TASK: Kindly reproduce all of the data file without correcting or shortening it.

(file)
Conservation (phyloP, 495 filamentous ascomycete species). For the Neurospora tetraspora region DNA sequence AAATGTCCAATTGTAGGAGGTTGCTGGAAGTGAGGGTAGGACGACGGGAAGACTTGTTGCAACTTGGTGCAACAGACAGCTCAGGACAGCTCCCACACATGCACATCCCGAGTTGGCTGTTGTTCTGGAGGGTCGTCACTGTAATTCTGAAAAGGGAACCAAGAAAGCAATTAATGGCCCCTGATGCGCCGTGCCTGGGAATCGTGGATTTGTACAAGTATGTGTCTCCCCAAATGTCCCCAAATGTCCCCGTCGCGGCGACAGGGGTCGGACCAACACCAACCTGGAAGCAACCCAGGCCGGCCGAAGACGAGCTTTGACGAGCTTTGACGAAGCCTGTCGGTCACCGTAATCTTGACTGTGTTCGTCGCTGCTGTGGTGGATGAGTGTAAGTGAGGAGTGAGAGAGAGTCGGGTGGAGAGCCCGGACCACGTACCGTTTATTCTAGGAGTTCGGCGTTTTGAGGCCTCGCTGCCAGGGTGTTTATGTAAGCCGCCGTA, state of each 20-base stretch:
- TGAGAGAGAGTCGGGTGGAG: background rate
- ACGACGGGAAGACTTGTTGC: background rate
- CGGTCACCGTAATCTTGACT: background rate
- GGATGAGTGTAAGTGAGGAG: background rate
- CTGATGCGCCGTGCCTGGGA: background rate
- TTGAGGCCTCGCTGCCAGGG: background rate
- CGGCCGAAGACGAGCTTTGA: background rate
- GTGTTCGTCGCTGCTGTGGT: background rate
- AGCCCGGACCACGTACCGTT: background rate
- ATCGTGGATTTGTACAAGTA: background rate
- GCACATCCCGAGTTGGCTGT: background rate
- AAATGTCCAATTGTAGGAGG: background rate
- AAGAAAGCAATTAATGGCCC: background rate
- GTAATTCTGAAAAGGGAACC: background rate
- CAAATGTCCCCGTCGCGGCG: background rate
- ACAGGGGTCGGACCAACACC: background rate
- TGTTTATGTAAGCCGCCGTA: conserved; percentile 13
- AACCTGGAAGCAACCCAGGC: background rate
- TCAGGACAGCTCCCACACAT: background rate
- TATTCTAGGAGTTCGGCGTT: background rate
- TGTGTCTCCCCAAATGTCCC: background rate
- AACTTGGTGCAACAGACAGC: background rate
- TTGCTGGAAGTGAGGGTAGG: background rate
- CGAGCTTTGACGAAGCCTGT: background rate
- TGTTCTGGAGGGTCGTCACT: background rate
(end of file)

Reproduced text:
Conservation (phyloP, 495 filamentous ascomycete species). For the Neurospora tetraspora region DNA sequence AAATGTCCAATTGTAGGAGGTTGCTGGAAGTGAGGGTAGGACGACGGGAAGACTTGTTGCAACTTGGTGCAACAGACAGCTCAGGACAGCTCCCACACATGCACATCCCGAGTTGGCTGTTGTTCTGGAGGGTCGTCACTGTAATTCTGAAAAGGGAACCAAGAAAGCAATTAATGGCCCCTGATGCGCCGTGCCTGGGAATCGTGGATTTGTACAAGTATGTGTCTCCCCAAATGTCCCCAAATGTCCCCGTCGCGGCGACAGGGGTCGGACCAACACCAACCTGGAAGCAACCCAGGCCGGCCGAAGACGAGCTTTGACGAGCTTTGACGAAGCCTGTCGGTCACCGTAATCTTGACTGTGTTCGTCGCTGCTGTGGTGGATGAGTGTAAGTGAGGAGTGAGAGAGAGTCGGGTGGAGAGCCCGGACCACGTACCGTTTATTCTAGGAGTTCGGCGTTTTGAGGCCTCGCTGCCAGGGTGTTTATGTAAGCCGCCGTA, state of each 20-base stretch:
- TGAGAGAGAGTCGGGTGGAG: background rate
- ACGACGGGAAGACTTGTTGC: background rate
- CGGTCACCGTAATCTTGACT: background rate
- GGATGAGTGTAAGTGAGGAG: background rate
- CTGATGCGCCGTGCCTGGGA: background rate
- TTGAGGCCTCGCTGCCAGGG: background rate
- CGGCCGAAGACGAGCTTTGA: background rate
- GTGTTCGTCGCTGCTGTGGT: background rate
- AGCCCGGACCACGTACCGTT: background rate
- ATCGTGGATTTGTACAAGTA: background rate
- GCACATCCCGAGTTGGCTGT: background rate
- AAATGTCCAATTGTAGGAGG: background rate
- AAGAAAGCAATTAATGGCCC: background rate
- GTAATTCTGAAAAGGGAACC: background rate
- CAAATGTCCCCGTCGCGGCG: background rate
- ACAGGGGTCGGACCAACACC: background rate
- TGTTTATGTAAGCCGCCGTA: conserved; percentile 13
- AACCTGGAAGCAACCCAGGC: background rate
- TCAGGACAGCTCCCACACAT: background rate
- TATTCTAGGAGTTCGGCGTT: background rate
- TGTGTCTCCCCAAATGTCCC: background rate
- AACTTGGTGCAACAGACAGC: background rate
- TTGCTGGAAGTGAGGGTAGG: background rate
- CGAGCTTTGACGAAGCCTGT: background rate
- TGTTCTGGAGGGTCGTCACT: background rate